There is an urgent need to expose these intentions of the government which are being justified in the name of “radical reforms”. A thorough and painstaking campaign must be waged to explain the dangers which such policies pose to the education sector at large. Also we must wage militant struggles to pressurize the government to commit more resources to the education sector and stop its dilly dallying on our long pending demands and withdraw all plans which seek to further the agenda of centralization and commercialization of education. All such moves like scrapping multiple regulatory bodies like the UGC and AICTE, pushing for common school boards and curriculums, and other regressive provisions in the draft NCHER bill are not only against the interests of the student community, they also constitute an attack on the democratic spirit of unity in diversity of our country. We must resist all these attacks on the very spirit and grain of diversity which the SFI and democratic movements have always upheld and cherished.
Given the larger stakes involved, which pertain to the very character of the education sector there is also an urgent need to mobilize the student community along with other democratic sections in the society against such moves
While the struggles have to be strengthened and radicalized, the SFI also believes that we cannot be oblivious of the events which are unfolding in the world today. Neo-liberalism stands discredited as it is trying to cope up with the biggest capitalist crisis since the great depression of the 1930s. The biggest imperialist power United States is faced with increasing unemployment and economic distress. Countries of Europe are faced with a slump and high levels of unemployment and increasing distress. The governments, caught in the neo-liberal dogma are making things worse for the people by pushing austerity measures and cutting on public spending. Mass protests have erupted in different countries in Europe with millions joining in protest actions. The proposed cutback in spending on education has resulted in massive student protests across Europe. Thousands of students have taken to the streets with the slogan of “NoIfs, No Buts, Say No to Cuts”. The SFI stands in solidarity with all these movements and holds that international solidarity and unity must be built among students fighting against privatization and cut in spending in education.
In our country also we are seeing a sordid tale of crony capitalism unfolding itself. Massive scandals are surfacing indicating the brazen loot and plunder of the country’s resources. Starting from top ministers in the government to bureaucrats and corporate houses everyone has joined in the loot, while the common people are struggling to make their ends meet and being denied basic amenities like food, health and education in the name of dearth of funds by the government. Such large scale corruption has also demolished the moral high ground of neo-liberal proponents who advocated neo-liberalism as a regime being one where there would be “free and fair competition” and free from corruption and malpractices of the “license raj”.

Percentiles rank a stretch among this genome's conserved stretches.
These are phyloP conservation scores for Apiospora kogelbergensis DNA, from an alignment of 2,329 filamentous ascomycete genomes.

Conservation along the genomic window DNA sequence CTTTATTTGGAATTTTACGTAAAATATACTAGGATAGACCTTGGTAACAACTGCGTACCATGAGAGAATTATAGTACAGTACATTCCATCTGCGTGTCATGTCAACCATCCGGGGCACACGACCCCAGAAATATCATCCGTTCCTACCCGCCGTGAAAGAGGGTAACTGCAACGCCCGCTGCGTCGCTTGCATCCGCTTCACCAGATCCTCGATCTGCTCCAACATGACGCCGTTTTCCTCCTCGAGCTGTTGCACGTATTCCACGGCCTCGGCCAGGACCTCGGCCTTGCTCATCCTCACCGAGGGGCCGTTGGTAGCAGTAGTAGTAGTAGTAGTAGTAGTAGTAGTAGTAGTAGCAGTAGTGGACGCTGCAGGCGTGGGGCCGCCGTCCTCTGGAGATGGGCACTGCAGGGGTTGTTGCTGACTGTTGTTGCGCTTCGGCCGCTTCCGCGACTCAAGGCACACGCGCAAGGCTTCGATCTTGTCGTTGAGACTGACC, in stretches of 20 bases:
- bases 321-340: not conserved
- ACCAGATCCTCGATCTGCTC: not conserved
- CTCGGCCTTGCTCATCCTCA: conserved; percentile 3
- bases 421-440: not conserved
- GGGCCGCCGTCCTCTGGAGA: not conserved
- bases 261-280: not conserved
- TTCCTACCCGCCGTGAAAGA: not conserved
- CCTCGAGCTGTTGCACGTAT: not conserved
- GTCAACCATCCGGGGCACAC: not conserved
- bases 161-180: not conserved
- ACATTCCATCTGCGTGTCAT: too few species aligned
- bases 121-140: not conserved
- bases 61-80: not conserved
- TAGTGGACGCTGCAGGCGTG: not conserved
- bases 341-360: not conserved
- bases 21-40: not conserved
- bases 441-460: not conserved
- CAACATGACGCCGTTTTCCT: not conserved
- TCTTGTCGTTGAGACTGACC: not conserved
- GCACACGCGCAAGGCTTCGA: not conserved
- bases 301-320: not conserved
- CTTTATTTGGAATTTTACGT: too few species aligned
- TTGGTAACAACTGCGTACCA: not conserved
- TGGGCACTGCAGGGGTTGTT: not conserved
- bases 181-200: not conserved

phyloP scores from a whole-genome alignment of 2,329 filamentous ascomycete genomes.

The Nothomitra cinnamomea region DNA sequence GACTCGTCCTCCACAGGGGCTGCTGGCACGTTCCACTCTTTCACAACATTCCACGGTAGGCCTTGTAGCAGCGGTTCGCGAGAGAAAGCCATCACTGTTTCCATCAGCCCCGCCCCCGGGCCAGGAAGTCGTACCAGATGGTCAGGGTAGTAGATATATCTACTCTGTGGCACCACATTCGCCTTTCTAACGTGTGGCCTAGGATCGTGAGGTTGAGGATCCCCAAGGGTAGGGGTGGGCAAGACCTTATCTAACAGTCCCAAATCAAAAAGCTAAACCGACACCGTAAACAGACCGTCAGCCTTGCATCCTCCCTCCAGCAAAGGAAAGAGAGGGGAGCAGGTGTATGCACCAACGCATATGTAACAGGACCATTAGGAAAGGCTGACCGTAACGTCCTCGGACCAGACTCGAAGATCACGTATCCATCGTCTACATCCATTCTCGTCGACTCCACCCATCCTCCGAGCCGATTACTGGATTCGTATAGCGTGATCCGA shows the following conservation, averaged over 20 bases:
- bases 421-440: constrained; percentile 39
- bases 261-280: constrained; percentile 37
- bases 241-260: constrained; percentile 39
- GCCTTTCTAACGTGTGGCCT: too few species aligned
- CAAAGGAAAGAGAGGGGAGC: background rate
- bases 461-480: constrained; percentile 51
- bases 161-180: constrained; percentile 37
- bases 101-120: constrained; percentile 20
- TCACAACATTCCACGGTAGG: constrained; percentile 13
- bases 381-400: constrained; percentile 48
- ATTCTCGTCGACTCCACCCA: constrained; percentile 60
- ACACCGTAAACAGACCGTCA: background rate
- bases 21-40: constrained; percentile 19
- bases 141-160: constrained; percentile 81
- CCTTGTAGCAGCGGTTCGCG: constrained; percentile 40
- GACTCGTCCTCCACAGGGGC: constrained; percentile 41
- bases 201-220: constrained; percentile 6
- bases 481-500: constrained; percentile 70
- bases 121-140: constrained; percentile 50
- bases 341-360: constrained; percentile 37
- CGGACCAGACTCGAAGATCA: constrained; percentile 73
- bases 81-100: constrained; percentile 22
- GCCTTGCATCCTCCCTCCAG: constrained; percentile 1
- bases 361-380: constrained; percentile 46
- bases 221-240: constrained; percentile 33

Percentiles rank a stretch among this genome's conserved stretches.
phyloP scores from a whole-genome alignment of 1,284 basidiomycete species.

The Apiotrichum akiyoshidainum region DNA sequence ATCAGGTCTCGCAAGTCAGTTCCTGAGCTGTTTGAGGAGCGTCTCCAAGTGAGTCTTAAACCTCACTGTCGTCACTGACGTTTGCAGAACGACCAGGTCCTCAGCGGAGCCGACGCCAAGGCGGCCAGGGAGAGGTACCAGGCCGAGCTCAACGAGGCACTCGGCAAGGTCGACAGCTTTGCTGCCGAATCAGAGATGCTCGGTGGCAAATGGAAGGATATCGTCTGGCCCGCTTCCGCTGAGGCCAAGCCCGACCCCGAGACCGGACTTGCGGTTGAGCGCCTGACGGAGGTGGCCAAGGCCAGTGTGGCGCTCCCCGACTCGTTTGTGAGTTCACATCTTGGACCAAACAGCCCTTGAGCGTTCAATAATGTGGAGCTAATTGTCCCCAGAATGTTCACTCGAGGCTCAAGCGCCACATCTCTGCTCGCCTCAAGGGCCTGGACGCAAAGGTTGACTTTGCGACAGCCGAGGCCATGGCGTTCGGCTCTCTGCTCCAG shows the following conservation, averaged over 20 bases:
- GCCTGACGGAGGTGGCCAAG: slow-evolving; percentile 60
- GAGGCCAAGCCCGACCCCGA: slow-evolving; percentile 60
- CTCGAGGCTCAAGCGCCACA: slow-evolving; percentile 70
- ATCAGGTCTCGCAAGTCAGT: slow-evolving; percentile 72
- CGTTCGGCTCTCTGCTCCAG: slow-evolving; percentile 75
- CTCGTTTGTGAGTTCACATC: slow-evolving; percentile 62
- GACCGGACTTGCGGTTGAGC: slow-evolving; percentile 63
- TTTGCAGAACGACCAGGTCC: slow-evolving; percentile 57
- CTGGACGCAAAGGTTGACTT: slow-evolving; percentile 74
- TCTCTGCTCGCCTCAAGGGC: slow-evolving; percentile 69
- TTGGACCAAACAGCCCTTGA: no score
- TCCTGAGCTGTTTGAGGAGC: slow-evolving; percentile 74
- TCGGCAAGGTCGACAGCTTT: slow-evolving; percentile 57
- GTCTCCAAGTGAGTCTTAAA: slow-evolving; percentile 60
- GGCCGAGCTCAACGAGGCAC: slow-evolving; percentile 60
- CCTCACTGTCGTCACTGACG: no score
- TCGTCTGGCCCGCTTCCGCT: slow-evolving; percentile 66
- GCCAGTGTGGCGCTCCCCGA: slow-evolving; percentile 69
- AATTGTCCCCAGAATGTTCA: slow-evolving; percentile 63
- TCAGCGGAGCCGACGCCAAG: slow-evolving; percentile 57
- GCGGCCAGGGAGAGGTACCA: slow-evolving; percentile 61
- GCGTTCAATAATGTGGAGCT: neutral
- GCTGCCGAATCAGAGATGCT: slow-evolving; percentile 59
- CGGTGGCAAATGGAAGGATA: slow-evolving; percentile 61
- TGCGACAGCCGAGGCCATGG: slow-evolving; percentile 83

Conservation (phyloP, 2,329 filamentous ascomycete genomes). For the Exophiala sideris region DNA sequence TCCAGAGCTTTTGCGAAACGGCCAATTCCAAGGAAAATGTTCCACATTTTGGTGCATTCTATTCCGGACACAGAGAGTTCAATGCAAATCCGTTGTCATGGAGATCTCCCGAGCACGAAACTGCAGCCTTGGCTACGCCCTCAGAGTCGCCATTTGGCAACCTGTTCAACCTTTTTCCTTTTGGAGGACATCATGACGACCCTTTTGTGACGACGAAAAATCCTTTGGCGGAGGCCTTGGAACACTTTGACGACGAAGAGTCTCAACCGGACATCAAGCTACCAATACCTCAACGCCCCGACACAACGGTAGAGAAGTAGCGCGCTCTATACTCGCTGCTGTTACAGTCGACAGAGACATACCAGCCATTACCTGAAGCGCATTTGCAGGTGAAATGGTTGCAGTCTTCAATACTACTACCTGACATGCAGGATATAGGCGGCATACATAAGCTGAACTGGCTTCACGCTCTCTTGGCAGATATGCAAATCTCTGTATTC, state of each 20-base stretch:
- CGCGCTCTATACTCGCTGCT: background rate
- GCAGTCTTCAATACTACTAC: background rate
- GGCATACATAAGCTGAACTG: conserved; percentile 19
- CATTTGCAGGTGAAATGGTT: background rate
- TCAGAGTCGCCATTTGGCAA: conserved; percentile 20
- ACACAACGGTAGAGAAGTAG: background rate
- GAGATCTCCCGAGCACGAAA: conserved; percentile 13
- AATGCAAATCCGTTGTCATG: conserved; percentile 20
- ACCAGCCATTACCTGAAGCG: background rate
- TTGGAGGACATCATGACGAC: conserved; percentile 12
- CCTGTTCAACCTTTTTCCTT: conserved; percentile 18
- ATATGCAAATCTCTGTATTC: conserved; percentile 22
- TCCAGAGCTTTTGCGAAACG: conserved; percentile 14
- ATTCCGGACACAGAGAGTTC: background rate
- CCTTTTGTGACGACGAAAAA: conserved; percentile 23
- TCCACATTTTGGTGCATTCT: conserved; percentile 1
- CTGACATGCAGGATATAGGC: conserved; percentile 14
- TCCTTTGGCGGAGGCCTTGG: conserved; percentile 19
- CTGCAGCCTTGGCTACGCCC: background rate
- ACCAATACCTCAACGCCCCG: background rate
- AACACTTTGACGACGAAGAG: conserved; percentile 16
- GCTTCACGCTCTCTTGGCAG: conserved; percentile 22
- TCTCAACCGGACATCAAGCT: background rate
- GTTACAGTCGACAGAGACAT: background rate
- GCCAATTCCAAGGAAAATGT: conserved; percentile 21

As the canvas of capitalism and imperialism is getting dirtier by the day, owing to the internal contradictions unfolding themselves it is important to mobilize students in a big manner on the streets. Never before in its history has the neo-liberal capitalism been so discredited. But such struggles must be waged with broad solidarity with the working classes. Only a democratic and mass approach can help the progressive forces challenge the powers that are responsible for inflicting misery and destitution on the majority of earth’s population. Any sectarian or anarchist attitude would do more bad than good to the cause.
As SFI has been in the forefront of struggles the attack on our comrades are intensifying throughout the country. In the last few years eight SFI activists have been murdered. They were murdered because they directly challenged the authority of the ruling classes and their agents. Our comrades have been slained. These brilliant flames have been put out. But these six flames like many others earlier have generated hundreds and thousands of sparks that continue to glow with determination. Spreading like wild fire they are conveying the message that we shall advance to a better future and those who are obstructing this will be consumed by the raging torrents of history. Our enemies have succeeded in killing six of our comrades but they cannot kill their ideas. The ideas of Comrade Abhijit Mahato, Partha Biswas, Tilak Tudu, Swapan Koley, A B Bijesh and Anish Rajan remains to be the dominant ideas of most of the campuses in our country. They have proved once again like our innumerable martyrs that Rivers in spate cannot be held back by straws.
The challenging task of organizing and uniting the millions of Indian students who continue to remain outside the ambit of organised student movement awaits us.
Charles Dickens in his celebrated novel – A Tale of Two Cities – had noted `this is the best of times, this is the worst of times; this is the spring of hope; this is the winter of discontent’. We are confident enough that from the very womb of challenges, the process of a forward movement will emerge and carry the glorious legacies of study and struggle and its spearhead – the SFI - forward.